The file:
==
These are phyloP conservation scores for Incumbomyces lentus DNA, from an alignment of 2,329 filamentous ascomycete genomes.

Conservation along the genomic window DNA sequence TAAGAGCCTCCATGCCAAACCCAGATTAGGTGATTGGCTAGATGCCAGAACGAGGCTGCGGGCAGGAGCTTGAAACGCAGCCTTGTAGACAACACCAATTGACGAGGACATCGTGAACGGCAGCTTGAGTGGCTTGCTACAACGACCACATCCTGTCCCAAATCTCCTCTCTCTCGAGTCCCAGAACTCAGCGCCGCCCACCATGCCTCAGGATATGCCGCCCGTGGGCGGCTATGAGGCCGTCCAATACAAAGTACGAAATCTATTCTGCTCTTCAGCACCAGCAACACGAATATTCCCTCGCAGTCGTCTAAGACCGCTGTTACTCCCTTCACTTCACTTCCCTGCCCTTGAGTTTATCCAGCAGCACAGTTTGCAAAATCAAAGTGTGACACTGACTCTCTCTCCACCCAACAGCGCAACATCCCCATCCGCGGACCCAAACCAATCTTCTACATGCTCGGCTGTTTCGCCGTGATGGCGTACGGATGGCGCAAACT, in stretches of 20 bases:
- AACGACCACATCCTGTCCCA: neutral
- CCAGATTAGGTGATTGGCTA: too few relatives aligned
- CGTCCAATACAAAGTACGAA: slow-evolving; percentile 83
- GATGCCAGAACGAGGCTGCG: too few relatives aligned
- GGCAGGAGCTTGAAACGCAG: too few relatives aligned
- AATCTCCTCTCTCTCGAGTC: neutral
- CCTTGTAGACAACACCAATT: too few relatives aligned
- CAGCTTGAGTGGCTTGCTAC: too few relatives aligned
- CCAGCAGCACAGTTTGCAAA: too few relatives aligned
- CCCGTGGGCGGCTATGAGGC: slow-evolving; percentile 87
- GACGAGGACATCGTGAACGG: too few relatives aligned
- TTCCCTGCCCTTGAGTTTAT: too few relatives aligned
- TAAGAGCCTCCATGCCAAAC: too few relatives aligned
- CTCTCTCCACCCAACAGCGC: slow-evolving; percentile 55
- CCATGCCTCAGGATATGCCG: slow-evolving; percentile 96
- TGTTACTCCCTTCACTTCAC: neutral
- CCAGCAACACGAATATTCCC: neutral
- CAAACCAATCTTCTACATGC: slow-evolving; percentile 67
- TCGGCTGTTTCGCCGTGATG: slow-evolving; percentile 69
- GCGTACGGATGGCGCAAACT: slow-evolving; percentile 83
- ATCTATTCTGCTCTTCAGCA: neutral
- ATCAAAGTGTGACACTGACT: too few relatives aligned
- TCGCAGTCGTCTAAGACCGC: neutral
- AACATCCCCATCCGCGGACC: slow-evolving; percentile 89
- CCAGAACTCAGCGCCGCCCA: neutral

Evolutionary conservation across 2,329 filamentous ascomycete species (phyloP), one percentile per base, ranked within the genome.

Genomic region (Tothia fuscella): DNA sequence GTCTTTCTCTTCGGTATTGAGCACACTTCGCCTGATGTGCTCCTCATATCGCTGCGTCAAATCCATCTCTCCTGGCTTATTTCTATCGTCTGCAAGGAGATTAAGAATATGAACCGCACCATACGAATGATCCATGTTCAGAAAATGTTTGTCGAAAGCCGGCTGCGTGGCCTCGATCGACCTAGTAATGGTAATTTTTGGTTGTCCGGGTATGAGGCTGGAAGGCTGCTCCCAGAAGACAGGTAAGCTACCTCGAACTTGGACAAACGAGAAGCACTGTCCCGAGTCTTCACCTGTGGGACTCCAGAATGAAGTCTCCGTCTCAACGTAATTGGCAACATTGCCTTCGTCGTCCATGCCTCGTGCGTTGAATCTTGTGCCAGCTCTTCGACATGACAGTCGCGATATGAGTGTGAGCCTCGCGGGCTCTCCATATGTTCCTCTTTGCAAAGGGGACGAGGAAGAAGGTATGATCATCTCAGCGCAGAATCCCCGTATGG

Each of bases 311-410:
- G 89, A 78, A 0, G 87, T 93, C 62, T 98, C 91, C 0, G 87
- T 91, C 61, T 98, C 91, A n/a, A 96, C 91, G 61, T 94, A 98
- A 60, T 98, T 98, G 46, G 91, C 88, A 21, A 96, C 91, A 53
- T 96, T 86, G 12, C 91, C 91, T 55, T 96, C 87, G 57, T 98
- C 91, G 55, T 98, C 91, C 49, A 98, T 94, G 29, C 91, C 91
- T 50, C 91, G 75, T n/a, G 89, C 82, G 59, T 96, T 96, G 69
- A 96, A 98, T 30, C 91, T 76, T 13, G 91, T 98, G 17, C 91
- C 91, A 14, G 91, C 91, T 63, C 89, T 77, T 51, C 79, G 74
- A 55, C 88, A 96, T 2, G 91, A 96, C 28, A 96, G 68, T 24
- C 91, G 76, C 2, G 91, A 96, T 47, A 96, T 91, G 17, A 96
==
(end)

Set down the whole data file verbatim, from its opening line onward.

These are phyloP conservation scores for Incumbomyces lentus DNA, from an alignment of 2,329 filamentous ascomycete genomes.

Conservation along the genomic window DNA sequence TAAGAGCCTCCATGCCAAACCCAGATTAGGTGATTGGCTAGATGCCAGAACGAGGCTGCGGGCAGGAGCTTGAAACGCAGCCTTGTAGACAACACCAATTGACGAGGACATCGTGAACGGCAGCTTGAGTGGCTTGCTACAACGACCACATCCTGTCCCAAATCTCCTCTCTCTCGAGTCCCAGAACTCAGCGCCGCCCACCATGCCTCAGGATATGCCGCCCGTGGGCGGCTATGAGGCCGTCCAATACAAAGTACGAAATCTATTCTGCTCTTCAGCACCAGCAACACGAATATTCCCTCGCAGTCGTCTAAGACCGCTGTTACTCCCTTCACTTCACTTCCCTGCCCTTGAGTTTATCCAGCAGCACAGTTTGCAAAATCAAAGTGTGACACTGACTCTCTCTCCACCCAACAGCGCAACATCCCCATCCGCGGACCCAAACCAATCTTCTACATGCTCGGCTGTTTCGCCGTGATGGCGTACGGATGGCGCAAACT, in stretches of 20 bases:
- AACGACCACATCCTGTCCCA: neutral
- CCAGATTAGGTGATTGGCTA: too few relatives aligned
- CGTCCAATACAAAGTACGAA: slow-evolving; percentile 83
- GATGCCAGAACGAGGCTGCG: too few relatives aligned
- GGCAGGAGCTTGAAACGCAG: too few relatives aligned
- AATCTCCTCTCTCTCGAGTC: neutral
- CCTTGTAGACAACACCAATT: too few relatives aligned
- CAGCTTGAGTGGCTTGCTAC: too few relatives aligned
- CCAGCAGCACAGTTTGCAAA: too few relatives aligned
- CCCGTGGGCGGCTATGAGGC: slow-evolving; percentile 87
- GACGAGGACATCGTGAACGG: too few relatives aligned
- TTCCCTGCCCTTGAGTTTAT: too few relatives aligned
- TAAGAGCCTCCATGCCAAAC: too few relatives aligned
- CTCTCTCCACCCAACAGCGC: slow-evolving; percentile 55
- CCATGCCTCAGGATATGCCG: slow-evolving; percentile 96
- TGTTACTCCCTTCACTTCAC: neutral
- CCAGCAACACGAATATTCCC: neutral
- CAAACCAATCTTCTACATGC: slow-evolving; percentile 67
- TCGGCTGTTTCGCCGTGATG: slow-evolving; percentile 69
- GCGTACGGATGGCGCAAACT: slow-evolving; percentile 83
- ATCTATTCTGCTCTTCAGCA: neutral
- ATCAAAGTGTGACACTGACT: too few relatives aligned
- TCGCAGTCGTCTAAGACCGC: neutral
- AACATCCCCATCCGCGGACC: slow-evolving; percentile 89
- CCAGAACTCAGCGCCGCCCA: neutral

Evolutionary conservation across 2,329 filamentous ascomycete species (phyloP), one percentile per base, ranked within the genome.

Genomic region (Tothia fuscella): DNA sequence GTCTTTCTCTTCGGTATTGAGCACACTTCGCCTGATGTGCTCCTCATATCGCTGCGTCAAATCCATCTCTCCTGGCTTATTTCTATCGTCTGCAAGGAGATTAAGAATATGAACCGCACCATACGAATGATCCATGTTCAGAAAATGTTTGTCGAAAGCCGGCTGCGTGGCCTCGATCGACCTAGTAATGGTAATTTTTGGTTGTCCGGGTATGAGGCTGGAAGGCTGCTCCCAGAAGACAGGTAAGCTACCTCGAACTTGGACAAACGAGAAGCACTGTCCCGAGTCTTCACCTGTGGGACTCCAGAATGAAGTCTCCGTCTCAACGTAATTGGCAACATTGCCTTCGTCGTCCATGCCTCGTGCGTTGAATCTTGTGCCAGCTCTTCGACATGACAGTCGCGATATGAGTGTGAGCCTCGCGGGCTCTCCATATGTTCCTCTTTGCAAAGGGGACGAGGAAGAAGGTATGATCATCTCAGCGCAGAATCCCCGTATGG

Each of bases 311-410:
- G 89, A 78, A 0, G 87, T 93, C 62, T 98, C 91, C 0, G 87
- T 91, C 61, T 98, C 91, A n/a, A 96, C 91, G 61, T 94, A 98
- A 60, T 98, T 98, G 46, G 91, C 88, A 21, A 96, C 91, A 53
- T 96, T 86, G 12, C 91, C 91, T 55, T 96, C 87, G 57, T 98
- C 91, G 55, T 98, C 91, C 49, A 98, T 94, G 29, C 91, C 91
- T 50, C 91, G 75, T n/a, G 89, C 82, G 59, T 96, T 96, G 69
- A 96, A 98, T 30, C 91, T 76, T 13, G 91, T 98, G 17, C 91
- C 91, A 14, G 91, C 91, T 63, C 89, T 77, T 51, C 79, G 74
- A 55, C 88, A 96, T 2, G 91, A 96, C 28, A 96, G 68, T 24
- C 91, G 76, C 2, G 91, A 96, T 47, A 96, T 91, G 17, A 96